BOSTON — Massachusetts is making strides in reducing transmission rates of COVID-19, Gov. Charlie Baker said on Wednesday, but he's holding off on further loosening of the economy for the moment.
"One of the things we talked about is trying to get through the school reopening and the college return," he said to a question about indoor dining and activities during his update Wednesday afternoon. "These are both really big and really important deals here in Massachusetts. They're hugely important for kids and for families and for educators and the college return is particularly important as well for many people who work at colleges and universities, and I really think for the next couple of weeks, our focus really ought to be there. And we'll talk about other stuff when we get past that."
Colleges and universities began opening over the past week with many hosting reduced numbers of students on campus; local schools will be opening over the next weeks, many to a form of hybrid learning that will have children in the school buildings at least part of the week.
The governor said health data from universities will be added to the public reports that now cover hospitals, nursing homes, and state-operated facilities and correctional institutions.
The return of students has not so far resulted in a spike in COVID-19 cases. On Wednesday, Williams College reported 6,774 tests completed with only one positive so far. Massachusetts College of Liberal Arts has not updated its dashboard since last week, but informed iBerkshires there has been one case that is no longer active. North Adams' daily rate case has now moved up into green with five new cases over two weeks.
"I'm as frustrated as anybody about the fact that there are still elements of our economy that for one reason or another, aren't open," he said. "But, I mean, anybody who watched what happened in the South and in the Midwest with respect to bars and nightclubs should understand why.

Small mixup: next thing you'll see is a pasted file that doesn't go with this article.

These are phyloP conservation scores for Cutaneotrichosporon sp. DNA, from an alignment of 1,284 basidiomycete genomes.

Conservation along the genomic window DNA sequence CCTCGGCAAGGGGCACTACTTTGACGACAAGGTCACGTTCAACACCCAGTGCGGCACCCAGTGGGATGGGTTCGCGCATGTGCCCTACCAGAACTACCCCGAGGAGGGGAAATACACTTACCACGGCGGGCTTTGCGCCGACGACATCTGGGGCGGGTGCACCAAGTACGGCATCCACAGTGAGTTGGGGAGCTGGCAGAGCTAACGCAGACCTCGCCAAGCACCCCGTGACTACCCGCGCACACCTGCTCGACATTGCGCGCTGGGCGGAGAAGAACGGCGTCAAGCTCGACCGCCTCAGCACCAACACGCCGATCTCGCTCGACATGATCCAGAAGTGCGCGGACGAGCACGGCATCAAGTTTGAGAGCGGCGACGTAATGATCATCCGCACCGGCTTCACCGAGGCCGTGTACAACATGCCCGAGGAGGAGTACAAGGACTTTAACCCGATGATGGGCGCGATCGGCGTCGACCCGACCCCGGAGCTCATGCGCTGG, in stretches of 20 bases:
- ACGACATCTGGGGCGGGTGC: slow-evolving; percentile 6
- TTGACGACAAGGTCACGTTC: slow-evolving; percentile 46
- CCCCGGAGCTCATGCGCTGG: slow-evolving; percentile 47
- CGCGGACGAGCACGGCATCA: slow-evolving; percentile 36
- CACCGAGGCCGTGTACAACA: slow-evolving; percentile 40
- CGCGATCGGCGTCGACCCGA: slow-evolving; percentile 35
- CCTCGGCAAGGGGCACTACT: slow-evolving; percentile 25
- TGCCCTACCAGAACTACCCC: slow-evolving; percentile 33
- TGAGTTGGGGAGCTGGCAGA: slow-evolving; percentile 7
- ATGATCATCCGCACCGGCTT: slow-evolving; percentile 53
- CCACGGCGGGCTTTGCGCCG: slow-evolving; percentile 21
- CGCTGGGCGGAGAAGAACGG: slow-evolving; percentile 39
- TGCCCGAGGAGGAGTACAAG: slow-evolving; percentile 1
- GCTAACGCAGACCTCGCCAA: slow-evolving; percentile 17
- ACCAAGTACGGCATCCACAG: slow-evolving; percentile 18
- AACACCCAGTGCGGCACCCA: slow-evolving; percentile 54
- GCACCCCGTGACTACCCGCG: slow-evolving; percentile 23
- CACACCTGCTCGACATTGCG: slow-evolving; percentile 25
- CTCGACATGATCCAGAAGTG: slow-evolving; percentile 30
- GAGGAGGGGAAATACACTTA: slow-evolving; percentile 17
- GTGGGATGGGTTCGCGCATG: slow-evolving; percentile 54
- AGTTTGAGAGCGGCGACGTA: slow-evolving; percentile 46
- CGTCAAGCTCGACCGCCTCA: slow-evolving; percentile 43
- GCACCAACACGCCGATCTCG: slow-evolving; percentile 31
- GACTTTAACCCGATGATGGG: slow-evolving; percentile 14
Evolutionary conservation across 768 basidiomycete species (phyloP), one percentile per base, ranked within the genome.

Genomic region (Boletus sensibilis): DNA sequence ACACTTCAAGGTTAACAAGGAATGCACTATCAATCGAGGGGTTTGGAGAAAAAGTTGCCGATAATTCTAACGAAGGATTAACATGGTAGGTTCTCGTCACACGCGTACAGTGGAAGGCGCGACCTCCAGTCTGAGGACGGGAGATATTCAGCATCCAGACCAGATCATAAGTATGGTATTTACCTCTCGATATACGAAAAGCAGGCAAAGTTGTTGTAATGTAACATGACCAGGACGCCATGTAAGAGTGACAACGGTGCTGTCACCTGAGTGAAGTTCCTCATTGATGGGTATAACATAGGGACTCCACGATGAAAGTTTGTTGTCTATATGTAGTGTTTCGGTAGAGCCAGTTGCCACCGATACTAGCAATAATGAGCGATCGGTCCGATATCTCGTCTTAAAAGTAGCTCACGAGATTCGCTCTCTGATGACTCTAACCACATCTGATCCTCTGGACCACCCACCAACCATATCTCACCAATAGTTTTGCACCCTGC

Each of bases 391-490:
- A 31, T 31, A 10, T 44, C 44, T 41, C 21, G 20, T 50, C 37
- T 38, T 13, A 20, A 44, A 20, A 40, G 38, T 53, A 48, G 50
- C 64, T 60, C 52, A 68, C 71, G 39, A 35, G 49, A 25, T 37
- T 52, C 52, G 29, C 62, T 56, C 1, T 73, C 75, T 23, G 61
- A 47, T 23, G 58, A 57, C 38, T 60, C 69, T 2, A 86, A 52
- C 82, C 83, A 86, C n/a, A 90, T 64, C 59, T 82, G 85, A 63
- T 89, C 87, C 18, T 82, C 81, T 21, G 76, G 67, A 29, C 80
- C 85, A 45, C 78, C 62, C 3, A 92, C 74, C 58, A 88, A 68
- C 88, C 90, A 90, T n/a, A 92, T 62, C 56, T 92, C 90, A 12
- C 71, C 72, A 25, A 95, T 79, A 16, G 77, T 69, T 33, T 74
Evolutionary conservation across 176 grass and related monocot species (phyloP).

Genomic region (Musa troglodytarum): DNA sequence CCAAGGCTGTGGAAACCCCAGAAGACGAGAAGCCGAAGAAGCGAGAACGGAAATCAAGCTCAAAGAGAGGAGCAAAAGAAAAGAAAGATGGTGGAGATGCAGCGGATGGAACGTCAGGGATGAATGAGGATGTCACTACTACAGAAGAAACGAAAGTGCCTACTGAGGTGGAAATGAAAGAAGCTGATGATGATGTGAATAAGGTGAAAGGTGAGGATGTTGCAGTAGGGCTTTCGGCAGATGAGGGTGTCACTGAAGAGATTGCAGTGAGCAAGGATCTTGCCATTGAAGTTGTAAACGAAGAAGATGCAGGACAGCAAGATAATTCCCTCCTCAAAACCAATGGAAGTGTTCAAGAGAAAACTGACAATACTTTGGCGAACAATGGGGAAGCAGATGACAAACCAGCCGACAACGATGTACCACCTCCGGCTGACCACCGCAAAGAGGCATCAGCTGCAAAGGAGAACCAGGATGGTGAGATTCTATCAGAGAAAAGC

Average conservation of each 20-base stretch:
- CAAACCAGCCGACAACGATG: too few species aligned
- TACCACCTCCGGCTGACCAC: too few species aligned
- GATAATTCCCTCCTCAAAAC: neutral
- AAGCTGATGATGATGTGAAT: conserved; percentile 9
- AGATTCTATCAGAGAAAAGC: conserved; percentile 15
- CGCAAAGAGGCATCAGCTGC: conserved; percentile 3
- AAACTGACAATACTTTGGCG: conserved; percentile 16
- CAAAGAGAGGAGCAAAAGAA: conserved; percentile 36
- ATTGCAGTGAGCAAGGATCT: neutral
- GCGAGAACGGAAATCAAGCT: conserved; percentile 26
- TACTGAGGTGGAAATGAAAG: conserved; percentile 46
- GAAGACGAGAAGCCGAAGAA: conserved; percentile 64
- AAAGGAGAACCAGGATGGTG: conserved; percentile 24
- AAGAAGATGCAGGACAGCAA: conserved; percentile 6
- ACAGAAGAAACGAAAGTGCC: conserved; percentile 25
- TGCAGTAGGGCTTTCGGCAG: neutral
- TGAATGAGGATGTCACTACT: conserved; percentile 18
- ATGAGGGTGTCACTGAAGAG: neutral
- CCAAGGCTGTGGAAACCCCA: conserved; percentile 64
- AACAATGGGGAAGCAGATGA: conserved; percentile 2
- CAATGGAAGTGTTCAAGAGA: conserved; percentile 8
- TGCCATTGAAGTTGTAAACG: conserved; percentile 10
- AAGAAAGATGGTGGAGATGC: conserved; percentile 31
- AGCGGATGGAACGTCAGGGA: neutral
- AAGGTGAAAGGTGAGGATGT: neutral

"As much as those organizations are distressed and suffering under this current period of time it was pretty clear they played a significant role in significant outbreaks and new cases in many states where they were permitted to open."
He pointed out that in contrast to those states where reopening led to a dramatic increase in total cases, positive test rates and hospitalizations, Massachusetts significantly reduced its positive test rates and cases at the same nearly a half-million people returned to work. And ramped up its testing capacity.
"There's been plenty of folks in the infectious disease community who have said if people would just comply with the rules around face coverings and social distancing on a sustained basis at an 80 percent to 90 percent level, over a month we could kill COVID in the U.S.," he said. "That hasn't happened and I can't emphasize how much I think that plays a role here."
The state is focusing right now on the "dangerously high levels of transmission" in the communities Chelsea, Everett, Lynn, Lawrence and Revere. Field teams of volunteers have been working in those communities distributing more than 4,000 bottles of hand sanitizer, 500 signs and 17,000 flyers with information on how to stop the spread. Framingham will be added to this group as well.